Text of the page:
Phytogenics for enhancing poultry males' fertility
In recent years, the growing demand for poultry meat has required companies to achieve maximum efficiency in day-old chicks' production. Moreover, this trend has promoted a strong appreciation in the price of chicks in the global market. However, reproductive stocks' management, health, and fertility problems constantly challenge broilers and turkey-breeding companies efforts to reach optimum performance levels.
It is widely recognized that fertility problems are strongly associated with males, even though females may also influence the flock's breeding performance parameters. Therefore, concentrating efforts on actions that improve males' reproductive functionality is recommended. Among the aspects recognized as significantly impairing males' fertility, oxidative stress has the most significant evidence of harm, particularly on semen quality, the viability and functionality of sperm cells, and even the integrity of loaded genetic material inside the sperm. The oxidation is due to the high levels of lipid compounds in the seminal components, which are highly susceptible to attack by free radicals. Furthermore, oxidative stress can also impact the production and excretion of reproductive hormones, especially testosterone. It can consequently affect spermatogenesis, the process by which spermatozoids are formed in the testicular tissues.
The impact of oxidative stress
The scientific literature is relatively abundant on using active ingredients from plants, the so-called phytogenic compounds, to mitigate the harmful effects of oxidative stress on male fertility in different species. Numerous trials with experimental animal models have demonstrated the impact of oxidative stress. In these studies, the addition of phytogenic additives to the diet restored the most critical male-fertility parameters. In addition, positive results in biological markers indicate the reduction of the impact of free radicals.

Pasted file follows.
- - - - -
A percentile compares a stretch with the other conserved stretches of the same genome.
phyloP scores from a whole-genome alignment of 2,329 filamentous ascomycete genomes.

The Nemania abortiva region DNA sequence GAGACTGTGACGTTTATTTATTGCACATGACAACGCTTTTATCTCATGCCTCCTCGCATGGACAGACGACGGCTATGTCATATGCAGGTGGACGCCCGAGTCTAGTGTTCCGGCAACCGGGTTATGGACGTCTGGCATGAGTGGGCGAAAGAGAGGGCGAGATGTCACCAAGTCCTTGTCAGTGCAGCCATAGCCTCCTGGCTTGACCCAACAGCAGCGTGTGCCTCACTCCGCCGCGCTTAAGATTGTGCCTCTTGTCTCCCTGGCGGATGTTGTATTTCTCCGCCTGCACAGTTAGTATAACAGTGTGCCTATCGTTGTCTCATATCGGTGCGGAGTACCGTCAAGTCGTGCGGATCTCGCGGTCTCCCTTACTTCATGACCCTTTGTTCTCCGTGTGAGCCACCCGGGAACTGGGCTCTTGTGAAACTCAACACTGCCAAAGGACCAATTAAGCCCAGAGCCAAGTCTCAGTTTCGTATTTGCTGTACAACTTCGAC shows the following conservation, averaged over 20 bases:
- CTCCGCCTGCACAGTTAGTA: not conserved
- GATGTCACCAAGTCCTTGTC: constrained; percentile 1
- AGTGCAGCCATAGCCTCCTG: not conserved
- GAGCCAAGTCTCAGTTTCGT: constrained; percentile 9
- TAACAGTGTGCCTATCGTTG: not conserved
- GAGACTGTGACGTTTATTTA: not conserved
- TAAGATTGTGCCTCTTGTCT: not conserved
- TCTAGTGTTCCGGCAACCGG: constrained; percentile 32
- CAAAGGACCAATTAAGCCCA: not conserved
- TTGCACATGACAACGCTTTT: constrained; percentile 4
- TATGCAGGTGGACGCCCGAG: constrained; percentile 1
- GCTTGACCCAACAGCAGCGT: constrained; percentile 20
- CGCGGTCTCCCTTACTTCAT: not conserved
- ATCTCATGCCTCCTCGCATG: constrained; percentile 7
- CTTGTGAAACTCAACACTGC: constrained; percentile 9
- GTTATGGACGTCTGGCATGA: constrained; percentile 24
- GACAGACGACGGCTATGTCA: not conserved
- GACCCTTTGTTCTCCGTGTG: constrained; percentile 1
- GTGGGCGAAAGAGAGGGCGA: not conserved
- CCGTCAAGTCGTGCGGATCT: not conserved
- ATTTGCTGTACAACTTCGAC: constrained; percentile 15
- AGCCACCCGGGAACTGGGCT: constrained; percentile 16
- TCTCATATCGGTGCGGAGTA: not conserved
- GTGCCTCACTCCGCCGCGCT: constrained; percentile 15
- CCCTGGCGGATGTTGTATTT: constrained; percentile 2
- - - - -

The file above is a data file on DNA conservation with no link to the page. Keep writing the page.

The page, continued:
Did you know?
Phytogenic compounds can have direct antioxidant effects, such as scavenging free radicals by polyphenols or indirectly by stimulating the animals' organism to synthesize higher amounts of endogenous antioxidant substances (glutathione-peroxidase, superoxide dismutase, etc.). Such substances, in turn, guarantee protection against oxidative processes. Certain phytogenic compounds, such as some essential oils and saponins, can also directly affect hormonal regulation and, consequently, spermatogenesis.
The natural solution
Based on extensive and deep knowledge in the universe of phytogenic compounds and their effects on the metabolism of farm animals, we recently launched a natural solution to improve the fertility of breeding males. This well-formulated phytogenic feed additive (PFA) has a unique formulation specially developed to address reproductive issues and control the effects of oxidative stress in this category of breeding males. In its composition, a comprehensive range of essential oils, flavonoids, and saponins, all obtained from natural sources, provide an increase in the oxidative resilience of semen and its components and optimize reproductive hormonal processes.
Scientific validations have proven the PFAs effectiveness in improving the reproductive parameters of breeding males and the females that received semen from males treated with this additive. This solution is a unique and powerful tool to mitigate oxidative stress in breeding males, optimizing the testosterone production in these birds, directly improving seminal quality parameters, and indirectly increasing flock reproductive performance levels.
Roberto Montanhini Neto
Veterinary doctor, with MSc. and Ph.D. in veterinary sciences, and with relevant experience in leading integrations, premix and feed additives companies. With more than 18 years of experience in the Brazilian and international markets, always focused on developing animal nutrition and feed production projects, especially poultry, swine and aquaculture. Has been working for Delacon since 2018, and currently holds the position of Global Unit Lead, Monogastric.